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The Student News Site of Texas A&M University - College Station

The Battalion

The Student News Site of Texas A&M University - College Station

The Battalion

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Black Student Yearbook looks to highlight A&M’s African-American community

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Photo by Provided

Public health senior Adaeze Omekam founded the Black Student Yearbook.

This summer, public health senior Adaeze Omekam decided to start a Black Student Yearbook for Texas A&M. The yearbook will include black history at Texas A&M, recognize the accomplishments of current organizations relevant to the black community and student superlatives.
Omekam said she started the project because she was a passionate member of her high school yearbook committee. Moreover, she wanted there to be similar memorabilia for black accomplishments at A&M.
“I narrowed it down to being a black student yearbook because I feel like black students at A&M do not get as much credibility as other races,” Omekam said. “It would be nice to have something to look back on and see the impact that we’ve made at the university.”
Immediately after talking the idea over with a friend, Omekam went online and looked up how to start an organization at A&M. She then began the process of becoming a recognized organization. What gave the yearbook the most attention, she said, was the Twitter account she created.
“Starting the Twitter was nice. When I started the Twitter, I also put out that there were open positions,” Omekam said. “The idea of the yearbook, in general, made people want to be a part of it because, as well as us having a yearbook to look back on, we are also doing it for a good cause.”
Omekam said that every year, the yearbook proceeds will go to a charity or nonprofit that benefits the black community. In the future, she said the charity each year will be selected via poll.
“Since this is the first year, I decided I wanted to [give the money] to the Matthew Gaines statue that is being built,” Omekam said. “The Matthew Gaines Initiative is a new organization as well, trying to build a statue on campus. I thought it would be a good idea for us to help them raise money because this would be making history in our black community as well.”
It was both the organization’s support of the Matthew Gaines Initiative and its mission for the black community that made education sophomore Alexia Williams want to join as a photographer.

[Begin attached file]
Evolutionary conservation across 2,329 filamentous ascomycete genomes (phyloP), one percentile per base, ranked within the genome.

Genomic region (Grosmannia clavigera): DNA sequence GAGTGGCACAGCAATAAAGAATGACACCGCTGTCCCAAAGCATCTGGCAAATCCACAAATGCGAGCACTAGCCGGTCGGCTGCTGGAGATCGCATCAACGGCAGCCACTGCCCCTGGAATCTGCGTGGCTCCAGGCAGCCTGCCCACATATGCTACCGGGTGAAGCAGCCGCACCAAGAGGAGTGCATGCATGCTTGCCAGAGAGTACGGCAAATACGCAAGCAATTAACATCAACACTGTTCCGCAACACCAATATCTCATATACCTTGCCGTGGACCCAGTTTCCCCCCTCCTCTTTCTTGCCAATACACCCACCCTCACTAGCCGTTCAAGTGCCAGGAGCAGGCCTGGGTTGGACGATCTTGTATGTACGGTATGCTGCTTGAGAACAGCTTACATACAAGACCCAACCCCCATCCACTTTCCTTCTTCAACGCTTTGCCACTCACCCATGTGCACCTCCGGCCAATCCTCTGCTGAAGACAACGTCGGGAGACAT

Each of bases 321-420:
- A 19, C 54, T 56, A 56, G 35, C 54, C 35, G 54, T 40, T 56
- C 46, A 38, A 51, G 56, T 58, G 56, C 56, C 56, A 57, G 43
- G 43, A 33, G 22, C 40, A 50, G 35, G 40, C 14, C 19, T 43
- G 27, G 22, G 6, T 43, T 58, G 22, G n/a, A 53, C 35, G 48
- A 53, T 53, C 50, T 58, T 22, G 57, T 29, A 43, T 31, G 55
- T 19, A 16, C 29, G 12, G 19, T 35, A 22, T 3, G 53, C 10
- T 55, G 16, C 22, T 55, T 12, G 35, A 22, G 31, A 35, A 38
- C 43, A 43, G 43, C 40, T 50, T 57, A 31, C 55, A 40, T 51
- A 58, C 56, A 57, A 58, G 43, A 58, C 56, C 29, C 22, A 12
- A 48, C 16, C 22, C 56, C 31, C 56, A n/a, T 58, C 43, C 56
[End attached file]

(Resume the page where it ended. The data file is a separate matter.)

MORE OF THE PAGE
“They made a Twitter page and made everyone know who they were and what they were for,” Williams said. “I had never heard of something like that. What really got my attention was their support for the Matthew Gaines program. That was my major calling for this organization.”
Williams said Omekam’s efforts for the yearbook play a vital role in the success. One of Omekam’s goals for the photographers is to take a picture of every black student in the community that would like to be recognized. There will be highlights of all of the different black organizations and even a superlative page with tags such as “fashionista” or “best friends.”
“[Adaeze] mentioned that this is a way for freshmen or people coming in from another school that are black to…[see] what our community is about and let them know that we are a family,” Williams said. “I think what she is doing is very amazing.”
Some other goals of the Black Student Yearbook are to sell 100 yearbooks by the end of the spring semester and establish the yearbook as a permanent fixture at A&M. They also want to include segments on black history at A&M and in Texas.
“I think the most important part of the Black Student Yearbook is that we are actually putting ourselves out there in a very permanent way,” Williams said. “I never know about many accomplishments unless I hear it from other black students. I do think it is something that will congratulate more black people on what they are doing.”
Society, ethics and law sophomore Cyana Stubblefield joined the Black Student Yearbook right after it became an official organization. She said that because A&M is a predominantly white institution, others overlook many accomplishments of black students.
“[The yearbook] can represent that you can do anything no matter where you are from or who you are,” Stubblefield said. “[We] are going to notice you, and make you confident in what you do and what you have accomplished.”
Stubblefield said she hopes the most significant influence of the yearbook is to acknowledge minorities and make sure that others do not overlook their accomplishments.
“This yearbook is kind of a start to show that [A&M] needs to do more — we all need to do more — to show that minorities are here and that they make a difference,” Stubblefield said.

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